These extracts of poetry are contained within Queen Victoria's album consolativum, compiled after the death of her husband Prince Albert in 1861. The Queen and her Royal Household transcribed poetry which offered solace in the wake of Albert's death, including passages from In Memoriam A.H.H. by Alfred Lord Tennyson. Although they met only twice, Queen Victoria greatly admired the works of Tennyson and she told him that his poem, a requiem for the poet's friend Henry Hallam, provided her with great comfort.
Du Blume Gottes &c. Osborne. 1862. 1.
Whatever way my days Tennyson. 2
I sometimes hold do. 4
I hold it true do. 5.
I Know that this was life do. 6.
Nor could I weary do. 7.
Balmoral. 22 October 1861. A. 8
Gott macht lebendig Schiller 11.
Des Todes rührendes Bild &c. Goethe. 13.
Geisterzug J. Kerner 14.
There’s not a heath F. 17
His presence, not his memory. 18.
He taught the cheerfulness &c. 20.
In mich hast deine Seele A. Zeller 22.
One writes that, “Other friends” &c. Tennyson. 25.
And if along with these do. 26.
Then echo like our voices rung do. 27.
Till slowly worn do. 29
The great Intelligence fair do. 30.
Dear friend, far off &c. do. 31.
Thy voice is on the rolling air do. 32.
Gebrochen ist der Sturm A. Zeller. 33.
Letter from the Duchess of Coburg 1831. 34.
Frost. La Motte Fouqué 35.
There is no death A. Reynett. 37.
Dark house by which once more Tennyson. 39.
The lesser griefs do. 40.
And was the day do. 43.
[shelfmark on opposite page, in pencil:] ADD [MS] 62089
To find I every pleasant spot. Tennyson. 44 To speak no Slander Tennyson.107.
Sollt ich die Schlummernden A. Zeller 45 Lebewohl 109
Das Schwerste J. Kerner 50. And are those dear ones 111
Do we indeed desire the dead Tennyson. 54 Ye shall He be in rest Solomon 113.
Wie der Herr die Garten Blűthen 56 They sin who tell us Love Coleridge 116.
Letter from Countess Blűcher 3 Janry. 1862. 57. Du bist wie eine Blume Heine. 117.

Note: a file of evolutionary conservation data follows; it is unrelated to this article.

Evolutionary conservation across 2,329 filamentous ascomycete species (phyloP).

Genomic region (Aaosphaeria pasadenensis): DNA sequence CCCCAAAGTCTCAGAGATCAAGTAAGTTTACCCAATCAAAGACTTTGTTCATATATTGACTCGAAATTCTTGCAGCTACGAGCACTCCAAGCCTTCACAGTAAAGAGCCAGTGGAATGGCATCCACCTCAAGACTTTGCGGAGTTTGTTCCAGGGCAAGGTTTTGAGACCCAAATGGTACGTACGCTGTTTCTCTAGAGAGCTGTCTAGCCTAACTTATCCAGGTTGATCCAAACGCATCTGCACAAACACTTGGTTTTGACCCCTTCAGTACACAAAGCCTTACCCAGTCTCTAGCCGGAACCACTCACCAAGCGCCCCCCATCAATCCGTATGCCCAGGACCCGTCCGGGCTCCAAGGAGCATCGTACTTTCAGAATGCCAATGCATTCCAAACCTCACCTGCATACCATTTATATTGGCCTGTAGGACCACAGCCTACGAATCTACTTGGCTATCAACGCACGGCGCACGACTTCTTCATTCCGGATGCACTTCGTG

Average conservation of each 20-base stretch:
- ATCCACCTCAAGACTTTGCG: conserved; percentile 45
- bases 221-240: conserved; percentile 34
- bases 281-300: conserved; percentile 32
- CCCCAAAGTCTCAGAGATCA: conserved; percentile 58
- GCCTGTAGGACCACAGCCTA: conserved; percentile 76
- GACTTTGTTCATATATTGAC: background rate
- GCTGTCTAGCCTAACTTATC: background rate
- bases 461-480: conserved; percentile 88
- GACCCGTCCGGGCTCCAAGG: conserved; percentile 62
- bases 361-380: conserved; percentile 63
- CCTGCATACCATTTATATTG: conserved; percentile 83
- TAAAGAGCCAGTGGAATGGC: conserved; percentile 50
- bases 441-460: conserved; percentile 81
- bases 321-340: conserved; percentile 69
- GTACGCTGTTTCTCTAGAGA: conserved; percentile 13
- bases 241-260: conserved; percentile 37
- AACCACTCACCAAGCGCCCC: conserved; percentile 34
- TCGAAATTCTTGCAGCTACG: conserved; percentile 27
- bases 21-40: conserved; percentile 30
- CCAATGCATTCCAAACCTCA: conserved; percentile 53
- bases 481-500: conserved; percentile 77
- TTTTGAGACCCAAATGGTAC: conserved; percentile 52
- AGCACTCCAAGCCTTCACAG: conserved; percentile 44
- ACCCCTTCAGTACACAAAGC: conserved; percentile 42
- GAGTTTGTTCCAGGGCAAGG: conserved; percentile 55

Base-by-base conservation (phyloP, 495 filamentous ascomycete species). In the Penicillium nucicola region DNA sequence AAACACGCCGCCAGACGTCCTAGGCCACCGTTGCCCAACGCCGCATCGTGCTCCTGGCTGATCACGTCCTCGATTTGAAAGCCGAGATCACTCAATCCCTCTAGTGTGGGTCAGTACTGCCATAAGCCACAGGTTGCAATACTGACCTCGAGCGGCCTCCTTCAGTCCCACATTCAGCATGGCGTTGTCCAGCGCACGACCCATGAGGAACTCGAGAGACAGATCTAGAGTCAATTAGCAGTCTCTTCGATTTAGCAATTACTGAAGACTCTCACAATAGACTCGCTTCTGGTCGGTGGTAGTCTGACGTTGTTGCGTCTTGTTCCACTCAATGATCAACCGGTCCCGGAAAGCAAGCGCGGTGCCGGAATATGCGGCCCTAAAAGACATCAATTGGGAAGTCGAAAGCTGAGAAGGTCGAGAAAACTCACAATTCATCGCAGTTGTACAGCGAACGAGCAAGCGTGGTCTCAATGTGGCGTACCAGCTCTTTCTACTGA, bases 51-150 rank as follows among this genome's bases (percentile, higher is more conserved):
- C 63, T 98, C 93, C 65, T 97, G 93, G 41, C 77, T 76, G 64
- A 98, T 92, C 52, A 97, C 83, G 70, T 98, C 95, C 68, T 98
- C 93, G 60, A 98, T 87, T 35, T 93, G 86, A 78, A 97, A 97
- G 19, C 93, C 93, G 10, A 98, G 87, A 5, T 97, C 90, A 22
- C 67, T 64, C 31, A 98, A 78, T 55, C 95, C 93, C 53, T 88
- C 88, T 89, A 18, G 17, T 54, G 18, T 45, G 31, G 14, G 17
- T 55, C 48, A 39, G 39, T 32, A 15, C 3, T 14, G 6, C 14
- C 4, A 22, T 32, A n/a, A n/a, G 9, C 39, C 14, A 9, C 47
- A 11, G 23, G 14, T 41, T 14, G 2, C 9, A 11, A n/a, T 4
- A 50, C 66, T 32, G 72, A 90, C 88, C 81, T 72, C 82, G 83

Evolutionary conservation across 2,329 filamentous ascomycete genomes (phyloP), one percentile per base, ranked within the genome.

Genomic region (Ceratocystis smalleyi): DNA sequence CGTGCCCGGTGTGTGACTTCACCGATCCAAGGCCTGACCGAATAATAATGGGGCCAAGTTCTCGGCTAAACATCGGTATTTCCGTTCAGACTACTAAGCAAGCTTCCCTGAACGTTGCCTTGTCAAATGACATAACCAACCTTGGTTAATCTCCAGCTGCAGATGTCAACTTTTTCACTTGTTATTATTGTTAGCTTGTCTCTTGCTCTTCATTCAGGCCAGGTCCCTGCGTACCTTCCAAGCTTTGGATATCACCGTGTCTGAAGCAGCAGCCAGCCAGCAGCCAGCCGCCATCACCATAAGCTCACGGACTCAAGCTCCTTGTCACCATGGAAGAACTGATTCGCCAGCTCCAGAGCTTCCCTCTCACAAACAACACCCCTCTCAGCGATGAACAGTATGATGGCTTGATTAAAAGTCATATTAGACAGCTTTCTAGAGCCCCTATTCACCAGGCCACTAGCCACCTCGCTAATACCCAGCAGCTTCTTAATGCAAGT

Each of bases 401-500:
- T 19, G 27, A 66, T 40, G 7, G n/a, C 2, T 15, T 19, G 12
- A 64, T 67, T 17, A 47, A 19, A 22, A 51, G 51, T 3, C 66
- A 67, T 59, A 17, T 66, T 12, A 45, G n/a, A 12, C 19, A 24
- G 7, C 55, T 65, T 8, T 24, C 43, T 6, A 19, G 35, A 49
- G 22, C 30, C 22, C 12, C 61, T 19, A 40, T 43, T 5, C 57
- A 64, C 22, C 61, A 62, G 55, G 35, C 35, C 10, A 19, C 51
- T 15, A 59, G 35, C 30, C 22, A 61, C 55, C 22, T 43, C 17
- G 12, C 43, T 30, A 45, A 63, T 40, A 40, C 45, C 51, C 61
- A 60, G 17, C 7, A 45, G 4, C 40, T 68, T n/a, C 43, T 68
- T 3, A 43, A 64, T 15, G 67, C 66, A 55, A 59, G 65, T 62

do. do. 11 “ 1862. 61. Nun hast Du mir v. Chamisso 118.
Dedication to “Idylls of the King” Tennyson 63 Die Liebe ist der stolzeste Sturm 120
Letter from Dr N. Macleod 28 Decr. 1861 69 Ich habe zur letzten guten Nacht. Dinglestedt. 12.
Die Vereinigung J. Lange 78. Es ist der Tag so still verbracht. F. Ruperte 123.
Einsam, einsam! 80 Wenn ich auf dem Lager liege Heine 126
Ferne, Nahe, Liebe Möves 82 Ich sag es Jeden, dass er lebt Novalis 128
Armuth der Erde do. 85 Wer einsam sitzt do. 132
Wie bang habe ich das Haus 88 All along the Valley Tennyson 137
The Commemoration of the faithful 90. Wie er war ist er geblieben Zedlitz 138
In our times of sorrow 100. Was weinest Du Deine Aűglein do. 139
When the hours of day Longfellow 104.
Widmung, übersetzt. Tennyson. 142.
One sweetly solemn thought 147.
Thy first glad earthly task 149.
Lead Kindly Light 150.
Du weinst o Königin in Coburg’s A.v. Heeringen 154
Wenn du auf disem Leichenstein 156.
Ottilie Wildermuthen, Uhland’s Wittwe 157.
Thoughts of Consolation 158.
Death of Wallenstein Transl. by Coleridge 161
Le cœur de l’homme M. de Guérin 163.
Es ist so öd in Hall ŭ Saal 166
The Queen at the Rosenau N. Michell 175
The land o’ the leal 179.
Es brauchet Wahrheit 181.
Shrink not from grief C. Kingsley 182.
Whatever way my days
I felt and feel, tho’
His being working in
The footsteps of his
life in mine;
A life that all the
With gifts of grace, that
And so my passion hath
To works of weakness, but
An image comforting
And in my grief a
Tennyson’s “In Memoriam”
I sometimes hold it half
To put in words the grief
For words, like nature,
And half conceal the
In words like weeds I’ll
wrap me o’er,
Like coarsest clothes
against the cold;
But that large grief
which these enfold
Is given in outline,
& no more.
ditto - V
I hold it true whate’er
I feel it, when I sorrow
‘T is better to have
loved & lost
Than never to have
loved at all.
I know that this was life,
- the track.
Whereon with equal
feet we fared;
And then, as now,
the day prepared
The daily burden for
But this it was that
made me move
As light as carrier-birds
I loved the weight
I had to bear,
Because it needed
help of love:
Nor could I weary,
heart or limb,
Where mighty love
would cleave in twain
The lading of a single
And part it, giving
half to Him.
One writes that ‘Other friends remain’,
That ‘Loss is common to the race’ -
And common is the commonplace,
And vacant chaff well meant for grain.
That loss is common would not make
My own less bitter, rather more;
Too common! Never morning wore
To evening, but some heart did break.
Tennyson’s “In Memoriam.”
And if along with these should come
The man I held as half-divine;
Should strike a sudden hand in mine,
And ask a thousand things of home;
And I should tell him all my pain,
And how my life had dropp’d of late,
And he should sorrow o’er my state
And marvel what possess’d my brain.
And I perceived no touch of change,
No hint of death in all his frame,
But found him all in all the same,
I should not feel it to be strange.
- ditto. XIV.
Then echo-like our voices rang;
We sung, tho’ every eye was dim,